The Guild: This is where you buy your spells. You can only buy spells at a Guild if you're a member of that Guild, so you'll need to find someone in town willing to grant you membership first. In a Guild, you can also get info on your spells, in case you need to be reminded. They're only open at night.
The Temple: Here you can be healed of any damage and/or status ailments. You can also get yourself and/or your equipment uncursed here. You can also donate at the temple. If a character donates enough money, he or she will get the spells Blessed, Holy Bonus, Heroism, and Power Shield cast upon him/her for the rest of the day. The amount of times you have to donate in order to receive the bonuses depends on the day of the week: If it's Onesday, you'll only need to donate once, at Twosday twice, etc. The more times you need to donate, the greater the blessing will be. The temple always has time for the needy, day or night.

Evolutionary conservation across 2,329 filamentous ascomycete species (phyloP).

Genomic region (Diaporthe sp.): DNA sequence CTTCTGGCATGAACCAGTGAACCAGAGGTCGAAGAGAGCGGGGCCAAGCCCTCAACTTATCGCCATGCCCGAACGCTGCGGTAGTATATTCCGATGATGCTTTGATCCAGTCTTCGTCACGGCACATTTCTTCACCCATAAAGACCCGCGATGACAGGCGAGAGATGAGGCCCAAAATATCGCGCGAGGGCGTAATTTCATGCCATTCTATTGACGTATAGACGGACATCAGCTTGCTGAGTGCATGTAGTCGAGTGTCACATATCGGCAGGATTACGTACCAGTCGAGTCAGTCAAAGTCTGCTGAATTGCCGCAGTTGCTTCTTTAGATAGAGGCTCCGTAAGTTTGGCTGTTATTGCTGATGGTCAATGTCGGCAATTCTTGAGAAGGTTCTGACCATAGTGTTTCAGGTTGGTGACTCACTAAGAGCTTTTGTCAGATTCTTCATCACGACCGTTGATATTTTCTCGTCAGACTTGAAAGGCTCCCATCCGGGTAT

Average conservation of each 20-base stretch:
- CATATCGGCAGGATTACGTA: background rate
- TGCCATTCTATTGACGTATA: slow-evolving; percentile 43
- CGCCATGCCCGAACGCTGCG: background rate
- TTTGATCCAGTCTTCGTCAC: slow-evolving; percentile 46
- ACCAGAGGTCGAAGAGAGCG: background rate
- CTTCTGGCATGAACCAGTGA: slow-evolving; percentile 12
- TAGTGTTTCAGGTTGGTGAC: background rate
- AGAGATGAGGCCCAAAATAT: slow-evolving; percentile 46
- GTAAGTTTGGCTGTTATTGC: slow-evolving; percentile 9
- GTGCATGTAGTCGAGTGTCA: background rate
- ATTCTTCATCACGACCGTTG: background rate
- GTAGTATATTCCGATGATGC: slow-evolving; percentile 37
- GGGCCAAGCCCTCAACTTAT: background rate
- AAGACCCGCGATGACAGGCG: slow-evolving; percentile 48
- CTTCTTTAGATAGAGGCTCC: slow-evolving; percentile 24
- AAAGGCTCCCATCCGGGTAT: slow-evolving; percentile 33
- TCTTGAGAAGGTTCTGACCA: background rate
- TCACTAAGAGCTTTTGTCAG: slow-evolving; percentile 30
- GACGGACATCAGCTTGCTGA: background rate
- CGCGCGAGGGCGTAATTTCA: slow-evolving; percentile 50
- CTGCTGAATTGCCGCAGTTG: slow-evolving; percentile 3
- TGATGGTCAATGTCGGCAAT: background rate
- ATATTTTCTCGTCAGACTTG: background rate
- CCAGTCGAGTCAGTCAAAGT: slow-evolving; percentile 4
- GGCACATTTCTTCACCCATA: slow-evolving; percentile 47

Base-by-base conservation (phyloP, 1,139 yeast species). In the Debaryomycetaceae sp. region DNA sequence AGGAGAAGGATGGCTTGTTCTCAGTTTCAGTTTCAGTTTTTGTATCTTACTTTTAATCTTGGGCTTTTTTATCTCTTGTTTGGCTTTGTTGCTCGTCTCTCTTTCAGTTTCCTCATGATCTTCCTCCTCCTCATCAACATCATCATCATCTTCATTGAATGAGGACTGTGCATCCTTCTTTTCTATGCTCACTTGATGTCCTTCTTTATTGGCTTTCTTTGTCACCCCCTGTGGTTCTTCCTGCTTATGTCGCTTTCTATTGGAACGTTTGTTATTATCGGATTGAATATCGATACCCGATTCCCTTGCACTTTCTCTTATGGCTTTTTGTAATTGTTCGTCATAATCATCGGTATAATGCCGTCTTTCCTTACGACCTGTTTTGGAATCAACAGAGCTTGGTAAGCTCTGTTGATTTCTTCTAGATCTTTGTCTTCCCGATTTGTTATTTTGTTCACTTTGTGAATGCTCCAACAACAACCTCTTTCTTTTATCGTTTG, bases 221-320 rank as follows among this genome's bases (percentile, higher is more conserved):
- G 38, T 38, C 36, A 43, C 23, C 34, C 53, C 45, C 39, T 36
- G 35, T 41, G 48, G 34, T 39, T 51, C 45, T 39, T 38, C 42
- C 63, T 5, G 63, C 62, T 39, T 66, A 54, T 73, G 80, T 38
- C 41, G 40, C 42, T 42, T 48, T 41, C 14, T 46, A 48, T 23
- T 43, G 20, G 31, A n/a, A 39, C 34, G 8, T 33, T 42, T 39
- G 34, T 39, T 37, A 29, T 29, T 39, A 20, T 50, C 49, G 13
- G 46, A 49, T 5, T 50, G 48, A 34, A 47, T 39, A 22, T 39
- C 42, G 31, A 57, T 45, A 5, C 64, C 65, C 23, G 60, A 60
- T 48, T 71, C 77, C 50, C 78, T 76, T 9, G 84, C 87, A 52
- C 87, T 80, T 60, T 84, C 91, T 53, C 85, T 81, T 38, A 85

The Inn: This is where you create, add and remove party members, as well as enlist the services of hirelings. The Inn is always open.
The Tavern: When you're up late at night, some would say the Tavern's the best place to spend your time. And they could be right. Not only is this the only place you can buy a food supply for your journey, it's also a great source of info. For starters, you can always listen for rumours. The rumours change every day, and you can pick up some interesting stuff this way. Also, you can buy an ale for one gold by selecting the "Drink" option. After that, you can tip the barkeep with another gold piece, and he'll tell you something useful. Whenever you drink, there's a chance you'll be affected by the "Drunk" status ailment, so be careful. The higher your Endurance, the better you can hold your drinks.